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Soluble JAM-C Ectodomain Serves as the Niche for Adipose-Derived Stromal/Stem Cells

1
Department of Basic Pathology, School of Medicine, Fukushima Medical University, Fukushima 960-1295, Japan
2
Division of Dentistry and Oral Surgery, School of Medicine, Fukushima Medical University, Fukushima 960-1295, Japan
3
Department of Biochemistry and Biophysics, Graduate School of Medical and Dental Sciences, Tokyo Medical and Dental University, Tokyo 113-8510, Japan
*
Authors to whom correspondence should be addressed.
These authors contributed equally to this work.
Biomedicines 2021, 9(3), 278; https://doi.org/10.3390/biomedicines9030278
Received: 9 February 2021 / Revised: 7 March 2021 / Accepted: 8 March 2021 / Published: 10 March 2021
(This article belongs to the Section Gene and Cell Therapy)
Junctional adhesion molecules (JAMs) are expressed in diverse types of stem and progenitor cells, but their physiological significance has yet to be established. Here, we report that JAMs exhibit a novel mode of interaction and biological activity in adipose-derived stromal/stem cells (ADSCs). Among the JAM family members, JAM-B and JAM-C were concentrated along the cell membranes of mouse ADSCs. JAM-C but not JAM-B was broadly distributed in the interstitial spaces of mouse adipose tissue. Interestingly, the JAM-C ectodomain was cleaved and secreted as a soluble form (sJAM-C) in vitro and in vivo, leading to deposition in the fat interstitial tissue. When ADSCs were grown in culture plates coated with sJAM-C, cell adhesion, cell proliferation and the expression of five mesenchymal stem cell markers, Cd44, Cd105, Cd140a, Cd166 and Sca-1, were significantly elevated. Moreover, immunoprecipitation assay showed that sJAM-C formed a complex with JAM-B. Using CRISPR/Cas9-based genome editing, we also demonstrated that sJAM-C was coupled with JAM-B to stimulate ADSC adhesion and maintenance. Together, these findings provide insight into the unique function of sJAM-C in ADSCs. We propose that JAMs contribute not only to cell–cell adhesion, but also to cell–matrix adhesion, by excising their ectodomain and functioning as a niche-like microenvironment for stem and progenitor cells. View Full-Text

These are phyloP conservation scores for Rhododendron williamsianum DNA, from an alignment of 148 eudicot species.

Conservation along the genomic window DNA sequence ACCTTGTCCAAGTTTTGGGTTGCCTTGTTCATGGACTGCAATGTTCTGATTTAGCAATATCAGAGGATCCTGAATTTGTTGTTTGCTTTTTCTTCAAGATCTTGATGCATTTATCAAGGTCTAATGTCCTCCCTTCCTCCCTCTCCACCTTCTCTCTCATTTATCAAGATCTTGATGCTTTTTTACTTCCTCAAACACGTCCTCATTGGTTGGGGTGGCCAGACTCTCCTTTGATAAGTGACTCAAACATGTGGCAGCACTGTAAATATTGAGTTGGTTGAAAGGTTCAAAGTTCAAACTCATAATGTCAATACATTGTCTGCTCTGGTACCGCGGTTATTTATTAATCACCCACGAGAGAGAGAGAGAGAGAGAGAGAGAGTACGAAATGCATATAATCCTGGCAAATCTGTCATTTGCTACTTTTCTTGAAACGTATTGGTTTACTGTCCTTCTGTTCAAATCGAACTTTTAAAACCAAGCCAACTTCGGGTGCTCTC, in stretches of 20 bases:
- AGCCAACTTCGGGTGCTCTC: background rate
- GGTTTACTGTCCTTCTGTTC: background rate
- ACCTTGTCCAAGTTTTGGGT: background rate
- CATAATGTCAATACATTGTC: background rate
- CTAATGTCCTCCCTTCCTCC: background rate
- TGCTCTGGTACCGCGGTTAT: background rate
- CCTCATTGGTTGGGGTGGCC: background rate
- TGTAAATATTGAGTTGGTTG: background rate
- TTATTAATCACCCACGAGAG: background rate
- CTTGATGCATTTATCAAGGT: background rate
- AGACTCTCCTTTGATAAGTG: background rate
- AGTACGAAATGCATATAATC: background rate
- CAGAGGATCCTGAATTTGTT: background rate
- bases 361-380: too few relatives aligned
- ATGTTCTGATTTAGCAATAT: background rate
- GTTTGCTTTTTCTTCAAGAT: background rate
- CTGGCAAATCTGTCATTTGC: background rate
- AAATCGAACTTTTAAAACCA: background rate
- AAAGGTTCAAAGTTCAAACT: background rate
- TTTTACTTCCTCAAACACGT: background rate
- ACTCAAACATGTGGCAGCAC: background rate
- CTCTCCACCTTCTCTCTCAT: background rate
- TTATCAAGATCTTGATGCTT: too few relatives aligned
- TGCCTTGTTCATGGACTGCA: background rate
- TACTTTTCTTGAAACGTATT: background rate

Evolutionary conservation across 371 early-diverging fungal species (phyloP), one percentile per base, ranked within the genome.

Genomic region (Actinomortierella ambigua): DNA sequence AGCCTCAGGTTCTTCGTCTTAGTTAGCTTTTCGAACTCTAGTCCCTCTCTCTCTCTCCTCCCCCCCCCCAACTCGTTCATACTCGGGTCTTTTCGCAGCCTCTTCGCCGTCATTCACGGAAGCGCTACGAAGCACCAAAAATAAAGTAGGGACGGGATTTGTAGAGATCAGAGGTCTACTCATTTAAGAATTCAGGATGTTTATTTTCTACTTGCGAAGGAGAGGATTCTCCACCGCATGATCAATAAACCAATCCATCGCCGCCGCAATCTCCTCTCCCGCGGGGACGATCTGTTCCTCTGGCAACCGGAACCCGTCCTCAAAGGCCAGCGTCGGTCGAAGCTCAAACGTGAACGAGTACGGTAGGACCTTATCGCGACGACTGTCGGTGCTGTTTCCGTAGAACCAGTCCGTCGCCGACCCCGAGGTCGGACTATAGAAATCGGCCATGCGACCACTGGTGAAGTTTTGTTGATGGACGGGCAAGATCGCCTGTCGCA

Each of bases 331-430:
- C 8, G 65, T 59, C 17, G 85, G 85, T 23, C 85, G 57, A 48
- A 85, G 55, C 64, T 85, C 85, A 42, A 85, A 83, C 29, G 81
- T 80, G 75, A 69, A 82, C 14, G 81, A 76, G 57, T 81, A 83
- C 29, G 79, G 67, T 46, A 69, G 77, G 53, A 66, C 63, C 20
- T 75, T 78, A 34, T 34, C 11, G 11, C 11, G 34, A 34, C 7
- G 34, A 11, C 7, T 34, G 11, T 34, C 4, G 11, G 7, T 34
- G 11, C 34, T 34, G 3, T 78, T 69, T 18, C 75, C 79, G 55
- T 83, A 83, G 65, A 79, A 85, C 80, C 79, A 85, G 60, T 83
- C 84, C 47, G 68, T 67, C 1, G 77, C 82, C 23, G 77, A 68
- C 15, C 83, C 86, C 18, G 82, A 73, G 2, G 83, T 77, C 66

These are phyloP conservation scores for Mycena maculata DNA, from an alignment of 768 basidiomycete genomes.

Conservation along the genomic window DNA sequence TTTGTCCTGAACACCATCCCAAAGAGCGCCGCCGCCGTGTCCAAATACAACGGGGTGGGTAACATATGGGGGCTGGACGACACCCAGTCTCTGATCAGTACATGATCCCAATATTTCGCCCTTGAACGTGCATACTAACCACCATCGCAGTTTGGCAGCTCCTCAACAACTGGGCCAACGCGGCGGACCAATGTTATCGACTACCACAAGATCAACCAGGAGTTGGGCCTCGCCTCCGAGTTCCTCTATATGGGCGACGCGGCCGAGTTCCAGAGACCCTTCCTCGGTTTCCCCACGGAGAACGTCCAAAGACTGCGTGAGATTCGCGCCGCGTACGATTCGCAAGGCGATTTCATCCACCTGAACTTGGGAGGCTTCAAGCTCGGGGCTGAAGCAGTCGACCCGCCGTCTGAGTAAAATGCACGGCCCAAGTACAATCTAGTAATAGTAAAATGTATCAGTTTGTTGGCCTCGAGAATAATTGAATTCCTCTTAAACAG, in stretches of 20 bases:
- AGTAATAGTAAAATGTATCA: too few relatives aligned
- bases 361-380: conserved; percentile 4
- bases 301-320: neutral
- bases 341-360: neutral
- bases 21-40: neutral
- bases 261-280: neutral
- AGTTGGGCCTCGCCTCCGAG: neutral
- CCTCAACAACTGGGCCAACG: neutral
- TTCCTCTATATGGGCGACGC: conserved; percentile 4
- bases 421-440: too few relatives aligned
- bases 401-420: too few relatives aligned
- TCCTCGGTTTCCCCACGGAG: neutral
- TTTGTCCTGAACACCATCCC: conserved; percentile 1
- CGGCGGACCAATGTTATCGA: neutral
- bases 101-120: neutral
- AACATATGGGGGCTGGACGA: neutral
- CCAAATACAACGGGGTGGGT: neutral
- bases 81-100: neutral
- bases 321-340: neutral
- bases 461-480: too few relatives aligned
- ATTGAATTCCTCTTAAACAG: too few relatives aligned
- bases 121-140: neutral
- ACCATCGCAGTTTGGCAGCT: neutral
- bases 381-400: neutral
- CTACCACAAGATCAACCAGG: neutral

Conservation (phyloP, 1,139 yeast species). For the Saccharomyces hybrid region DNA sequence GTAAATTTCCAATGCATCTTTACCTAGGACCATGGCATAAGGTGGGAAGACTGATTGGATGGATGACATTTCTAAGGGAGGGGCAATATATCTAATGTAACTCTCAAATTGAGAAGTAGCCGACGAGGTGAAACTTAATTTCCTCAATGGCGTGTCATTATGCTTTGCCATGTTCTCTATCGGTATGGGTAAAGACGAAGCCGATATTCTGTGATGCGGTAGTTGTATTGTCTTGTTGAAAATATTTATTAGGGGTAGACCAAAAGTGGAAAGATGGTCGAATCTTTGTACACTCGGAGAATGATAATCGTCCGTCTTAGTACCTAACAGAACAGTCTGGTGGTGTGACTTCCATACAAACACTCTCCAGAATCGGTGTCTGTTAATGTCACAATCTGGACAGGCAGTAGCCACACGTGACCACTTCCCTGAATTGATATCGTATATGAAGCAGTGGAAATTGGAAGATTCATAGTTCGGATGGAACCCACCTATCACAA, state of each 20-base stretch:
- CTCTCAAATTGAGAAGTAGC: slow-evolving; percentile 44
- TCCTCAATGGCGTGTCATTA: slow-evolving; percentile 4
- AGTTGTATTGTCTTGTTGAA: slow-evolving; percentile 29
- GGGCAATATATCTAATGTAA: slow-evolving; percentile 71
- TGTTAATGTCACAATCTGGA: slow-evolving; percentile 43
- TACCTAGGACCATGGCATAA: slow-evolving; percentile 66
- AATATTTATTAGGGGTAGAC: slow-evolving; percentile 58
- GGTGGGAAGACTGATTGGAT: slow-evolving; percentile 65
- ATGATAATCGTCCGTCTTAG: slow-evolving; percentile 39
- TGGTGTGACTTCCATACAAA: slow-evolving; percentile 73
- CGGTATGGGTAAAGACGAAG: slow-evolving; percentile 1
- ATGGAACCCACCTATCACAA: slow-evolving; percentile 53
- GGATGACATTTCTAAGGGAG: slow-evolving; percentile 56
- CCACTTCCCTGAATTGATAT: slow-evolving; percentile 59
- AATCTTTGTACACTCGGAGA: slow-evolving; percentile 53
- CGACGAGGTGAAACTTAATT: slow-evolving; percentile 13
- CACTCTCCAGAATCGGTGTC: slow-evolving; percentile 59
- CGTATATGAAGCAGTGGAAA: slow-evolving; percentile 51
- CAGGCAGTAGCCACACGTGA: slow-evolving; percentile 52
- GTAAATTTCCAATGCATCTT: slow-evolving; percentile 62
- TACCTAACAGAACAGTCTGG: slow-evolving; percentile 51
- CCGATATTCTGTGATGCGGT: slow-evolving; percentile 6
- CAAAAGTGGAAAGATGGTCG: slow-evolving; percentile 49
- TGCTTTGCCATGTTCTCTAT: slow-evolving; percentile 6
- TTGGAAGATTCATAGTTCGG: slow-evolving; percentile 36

Keywords: mesenchymal stem cell; stem cell; niche; junctional adhesion molecule; tight junction; shedding mesenchymal stem cell; stem cell; niche; junctional adhesion molecule; tight junction; shedding
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MDPI and ACS Style

Yamazaki, M.; Sugimoto, K.; Mabuchi, Y.; Yamashita, R.; Ichikawa-Tomikawa, N.; Kaneko, T.; Akazawa, C.; Hasegawa, H.; Imura, T.; Chiba, H. Soluble JAM-C Ectodomain Serves as the Niche for Adipose-Derived Stromal/Stem Cells. Biomedicines 2021, 9, 278. https://doi.org/10.3390/biomedicines9030278

AMA Style

Yamazaki M, Sugimoto K, Mabuchi Y, Yamashita R, Ichikawa-Tomikawa N, Kaneko T, Akazawa C, Hasegawa H, Imura T, Chiba H. Soluble JAM-C Ectodomain Serves as the Niche for Adipose-Derived Stromal/Stem Cells. Biomedicines. 2021; 9(3):278. https://doi.org/10.3390/biomedicines9030278

Chicago/Turabian Style

Yamazaki, Morio, Kotaro Sugimoto, Yo Mabuchi, Rina Yamashita, Naoki Ichikawa-Tomikawa, Tetsuharu Kaneko, Chihiro Akazawa, Hiroshi Hasegawa, Tetsuya Imura, and Hideki Chiba. 2021. "Soluble JAM-C Ectodomain Serves as the Niche for Adipose-Derived Stromal/Stem Cells" Biomedicines 9, no. 3: 278. https://doi.org/10.3390/biomedicines9030278

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